There is a pithy and truthful quotation from the great Carl Jung that is much with me: "You are what you do, not what you say you will do." It's a blessing, a curse, and a warning, all at once. Most people are not by their natures fans of self-examination. That goes double for students, especially freshmen who are experiencing a very different "world" in college than they had in high school.
For my freshmen Biology students in particular, I hand out a survey that I have them fill out and return. Some of the questions are straightforward: names, prior classes taken, specific interests in the course material ahead, etc. But others a different intention.
Specifically, I ask two questions in order:
What grade do you expect to earn in this course?
Notice the expression "earn"? Because it is true: I do not "give" grades; students "earn" them. And it is vital to the concept of "ownership" that students internalize and appreciate this basic rule.
How many hours per week, outside of lecture and laboratory sessions, will you devote to studying course material?
Obviously, most students don't think deeply, and respond to the first question with "an 'A'" and often add "...of course." Fair enough.
For the second question, I receive...interesting...answers. Such as "10 hours a week." Now, I am experienced enough in education to know better. Such a statement has a different intention than a promise to spend time studying; I think the "meta-definition" is "I want to be identified by my professor as a serious student."
But it is important to me to have the statement about study time spent in my three ring binder. And I am well aware that a student and yours truly might have very different definitions of "studying." For example, looking at PowerPoint slides while watching television is probably not an optimal strategy. But that is my opinion, based on watching student performance.
Then comes the Dreaded First Exam™. The class average for that exam is generally 78%. But I find the course results are quite often bimodal, and there are a fair number of students who have not performed quite as well as they had hoped.
I then begin to get requests for student conferences from students who have not performed to their personal standards. Some of these students will have earned a 55% on that first exam, and are a little outraged---never having performed at that level in high school.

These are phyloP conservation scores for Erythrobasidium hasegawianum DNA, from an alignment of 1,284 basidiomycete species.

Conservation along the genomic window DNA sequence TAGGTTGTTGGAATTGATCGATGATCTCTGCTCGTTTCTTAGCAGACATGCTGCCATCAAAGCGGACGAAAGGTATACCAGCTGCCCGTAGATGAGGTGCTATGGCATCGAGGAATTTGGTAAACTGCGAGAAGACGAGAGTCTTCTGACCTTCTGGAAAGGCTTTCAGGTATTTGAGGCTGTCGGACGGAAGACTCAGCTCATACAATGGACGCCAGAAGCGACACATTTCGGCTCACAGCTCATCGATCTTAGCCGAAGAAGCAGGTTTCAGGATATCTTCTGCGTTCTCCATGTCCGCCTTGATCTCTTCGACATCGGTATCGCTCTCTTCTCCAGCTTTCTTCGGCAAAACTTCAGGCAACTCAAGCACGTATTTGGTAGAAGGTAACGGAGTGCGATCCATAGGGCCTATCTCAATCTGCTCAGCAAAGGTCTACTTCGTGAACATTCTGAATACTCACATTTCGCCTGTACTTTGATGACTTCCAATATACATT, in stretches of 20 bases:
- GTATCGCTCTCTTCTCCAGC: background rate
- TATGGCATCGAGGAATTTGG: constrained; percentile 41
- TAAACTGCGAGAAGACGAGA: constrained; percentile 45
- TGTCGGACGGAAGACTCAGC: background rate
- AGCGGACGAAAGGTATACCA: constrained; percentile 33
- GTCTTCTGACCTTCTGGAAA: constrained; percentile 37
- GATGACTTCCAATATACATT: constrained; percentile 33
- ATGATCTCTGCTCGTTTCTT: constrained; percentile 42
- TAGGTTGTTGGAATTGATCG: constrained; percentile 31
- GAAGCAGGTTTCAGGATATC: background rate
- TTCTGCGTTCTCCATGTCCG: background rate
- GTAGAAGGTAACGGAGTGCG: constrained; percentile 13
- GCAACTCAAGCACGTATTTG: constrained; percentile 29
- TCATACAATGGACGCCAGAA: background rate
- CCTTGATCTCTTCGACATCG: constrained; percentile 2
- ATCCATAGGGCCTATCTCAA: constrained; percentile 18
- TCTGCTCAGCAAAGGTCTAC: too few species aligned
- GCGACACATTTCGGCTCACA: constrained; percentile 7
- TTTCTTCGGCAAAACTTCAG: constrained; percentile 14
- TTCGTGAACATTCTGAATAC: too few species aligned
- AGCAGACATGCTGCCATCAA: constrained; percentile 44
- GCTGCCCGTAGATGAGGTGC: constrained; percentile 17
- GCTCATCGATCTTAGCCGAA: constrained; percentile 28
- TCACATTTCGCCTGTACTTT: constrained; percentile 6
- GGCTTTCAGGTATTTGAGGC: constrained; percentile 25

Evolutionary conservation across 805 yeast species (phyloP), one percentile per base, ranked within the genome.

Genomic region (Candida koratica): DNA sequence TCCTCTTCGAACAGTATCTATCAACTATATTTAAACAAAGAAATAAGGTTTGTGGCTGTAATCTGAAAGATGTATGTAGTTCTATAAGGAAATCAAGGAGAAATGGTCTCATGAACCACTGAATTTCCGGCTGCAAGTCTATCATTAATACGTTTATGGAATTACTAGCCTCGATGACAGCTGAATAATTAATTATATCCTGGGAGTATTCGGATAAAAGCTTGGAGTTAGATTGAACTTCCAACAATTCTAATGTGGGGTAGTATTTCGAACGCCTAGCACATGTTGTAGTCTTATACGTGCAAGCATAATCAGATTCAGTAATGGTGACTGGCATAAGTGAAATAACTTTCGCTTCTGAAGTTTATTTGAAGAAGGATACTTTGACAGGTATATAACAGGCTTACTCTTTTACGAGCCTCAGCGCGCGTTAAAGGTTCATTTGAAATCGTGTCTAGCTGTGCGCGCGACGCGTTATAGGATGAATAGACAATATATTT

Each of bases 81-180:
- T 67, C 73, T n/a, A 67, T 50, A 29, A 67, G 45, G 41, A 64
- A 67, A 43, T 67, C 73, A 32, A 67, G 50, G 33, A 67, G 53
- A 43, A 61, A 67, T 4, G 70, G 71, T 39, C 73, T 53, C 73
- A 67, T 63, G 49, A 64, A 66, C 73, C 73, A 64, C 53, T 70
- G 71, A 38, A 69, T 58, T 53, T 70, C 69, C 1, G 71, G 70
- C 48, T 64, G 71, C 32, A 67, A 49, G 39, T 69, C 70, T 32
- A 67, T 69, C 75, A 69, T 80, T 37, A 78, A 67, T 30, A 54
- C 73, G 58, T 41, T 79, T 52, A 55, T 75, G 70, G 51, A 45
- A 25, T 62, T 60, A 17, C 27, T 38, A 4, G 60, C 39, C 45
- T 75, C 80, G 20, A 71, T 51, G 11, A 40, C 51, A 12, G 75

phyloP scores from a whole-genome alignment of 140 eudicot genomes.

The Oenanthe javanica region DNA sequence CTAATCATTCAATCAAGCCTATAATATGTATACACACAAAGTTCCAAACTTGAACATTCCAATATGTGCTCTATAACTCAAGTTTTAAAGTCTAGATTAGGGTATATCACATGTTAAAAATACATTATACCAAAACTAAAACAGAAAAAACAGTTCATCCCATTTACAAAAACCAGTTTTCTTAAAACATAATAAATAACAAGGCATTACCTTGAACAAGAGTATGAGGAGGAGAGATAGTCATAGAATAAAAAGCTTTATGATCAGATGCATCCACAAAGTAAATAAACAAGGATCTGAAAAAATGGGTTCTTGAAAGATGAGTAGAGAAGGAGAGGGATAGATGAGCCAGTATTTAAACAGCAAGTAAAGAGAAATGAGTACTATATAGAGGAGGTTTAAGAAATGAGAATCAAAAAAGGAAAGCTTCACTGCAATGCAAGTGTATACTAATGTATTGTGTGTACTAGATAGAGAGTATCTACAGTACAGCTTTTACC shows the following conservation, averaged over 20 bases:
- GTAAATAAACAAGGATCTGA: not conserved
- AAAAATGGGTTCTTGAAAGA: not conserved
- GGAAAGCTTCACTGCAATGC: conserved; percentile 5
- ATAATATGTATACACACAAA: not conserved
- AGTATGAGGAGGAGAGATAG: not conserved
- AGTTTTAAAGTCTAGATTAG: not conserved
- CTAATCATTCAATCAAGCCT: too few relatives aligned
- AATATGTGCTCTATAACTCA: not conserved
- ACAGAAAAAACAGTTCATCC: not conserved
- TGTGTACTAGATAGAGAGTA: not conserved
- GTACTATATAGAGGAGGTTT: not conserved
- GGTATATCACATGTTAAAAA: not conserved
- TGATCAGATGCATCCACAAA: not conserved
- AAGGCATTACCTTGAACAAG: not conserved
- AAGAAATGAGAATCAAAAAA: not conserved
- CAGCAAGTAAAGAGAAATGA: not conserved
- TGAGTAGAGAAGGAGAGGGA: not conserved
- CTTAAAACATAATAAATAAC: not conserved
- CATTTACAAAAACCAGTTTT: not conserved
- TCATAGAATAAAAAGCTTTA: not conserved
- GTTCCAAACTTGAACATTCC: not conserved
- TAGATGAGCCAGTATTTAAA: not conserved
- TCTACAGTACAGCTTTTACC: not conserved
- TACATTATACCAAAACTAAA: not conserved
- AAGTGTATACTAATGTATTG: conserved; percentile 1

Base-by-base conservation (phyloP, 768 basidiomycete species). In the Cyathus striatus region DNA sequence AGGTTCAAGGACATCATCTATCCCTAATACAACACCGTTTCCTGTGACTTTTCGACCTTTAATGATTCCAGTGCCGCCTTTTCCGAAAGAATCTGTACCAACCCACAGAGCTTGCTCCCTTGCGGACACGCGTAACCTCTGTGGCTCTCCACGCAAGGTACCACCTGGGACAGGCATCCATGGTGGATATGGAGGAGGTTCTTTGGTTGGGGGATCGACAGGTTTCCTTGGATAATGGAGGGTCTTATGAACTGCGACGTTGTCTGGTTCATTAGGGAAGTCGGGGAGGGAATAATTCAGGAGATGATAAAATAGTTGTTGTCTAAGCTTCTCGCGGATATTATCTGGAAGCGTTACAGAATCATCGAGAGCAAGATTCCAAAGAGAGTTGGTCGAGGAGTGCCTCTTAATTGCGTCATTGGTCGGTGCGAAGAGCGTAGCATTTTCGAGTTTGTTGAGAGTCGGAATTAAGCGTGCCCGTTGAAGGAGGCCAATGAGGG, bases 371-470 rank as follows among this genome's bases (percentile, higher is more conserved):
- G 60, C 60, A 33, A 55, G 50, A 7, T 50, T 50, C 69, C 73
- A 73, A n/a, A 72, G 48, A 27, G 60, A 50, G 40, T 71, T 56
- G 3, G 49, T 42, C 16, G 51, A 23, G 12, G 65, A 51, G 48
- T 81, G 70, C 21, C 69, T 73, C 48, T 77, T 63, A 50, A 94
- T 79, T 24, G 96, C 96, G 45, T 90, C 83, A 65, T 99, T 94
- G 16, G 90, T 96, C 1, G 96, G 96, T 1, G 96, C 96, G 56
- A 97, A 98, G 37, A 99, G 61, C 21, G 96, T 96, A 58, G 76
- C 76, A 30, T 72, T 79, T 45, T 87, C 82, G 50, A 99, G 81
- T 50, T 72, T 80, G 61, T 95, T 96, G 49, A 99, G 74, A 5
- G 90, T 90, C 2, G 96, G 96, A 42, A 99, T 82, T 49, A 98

So I sit down with them. I offer them candy (I find this helps). I open the binder. I listen closely and supportively to their concerns. And then I point to their page in my binder.
I look them in the eye. "So, is this '10 hours a week' answer really true? You truly do put ten hours a week---outside of lecture and lab---into studying for this class."
There is usually a pause.
"Friend," I go on. "It's just you and me. I'm on your side. Tell me the truth."
They look down and usually admit to three hours a week. Which means less, I know.
"Great!" I exclaim, with a big smile on my face.
They look confused.
"No, really," I continue. "If you were putting ten hours a week into this course, and getting a 55%, I would be worried. But that's not true. I know exactly how to fix this! You just need to study more, come to office hours, and so on. We will work together on this. Problem solved!"
I shake their hands, beaming. And it's not fakery: hard work and partnering with the professor really is the answer.
I go on to remind them of the class average, and I will often show them a histogram. So it's not personal, and they can see that there are folks in the class who are meeting their personal goals.
It's all about ownership. If they put in the time, come to office hours, are engaged and so forth, things usually work out just fine. There are always exceptions, of course. But I have found few of them using this approach.
And it is much kinder than the professor-cathartic though student-critical primer by the very tough Dr. Dutch of the University of Wisconsin!
In any event, this is the key: getting students to see their role in the partnership between student and professor. To get them onboard working together with professors/educators like you and me. Why, they may even find they enjoy learning biology!
In any event, I strongly urge educators to try my "survey approach" to help students look at and evaluate their own role in our partnership. Happy teaching!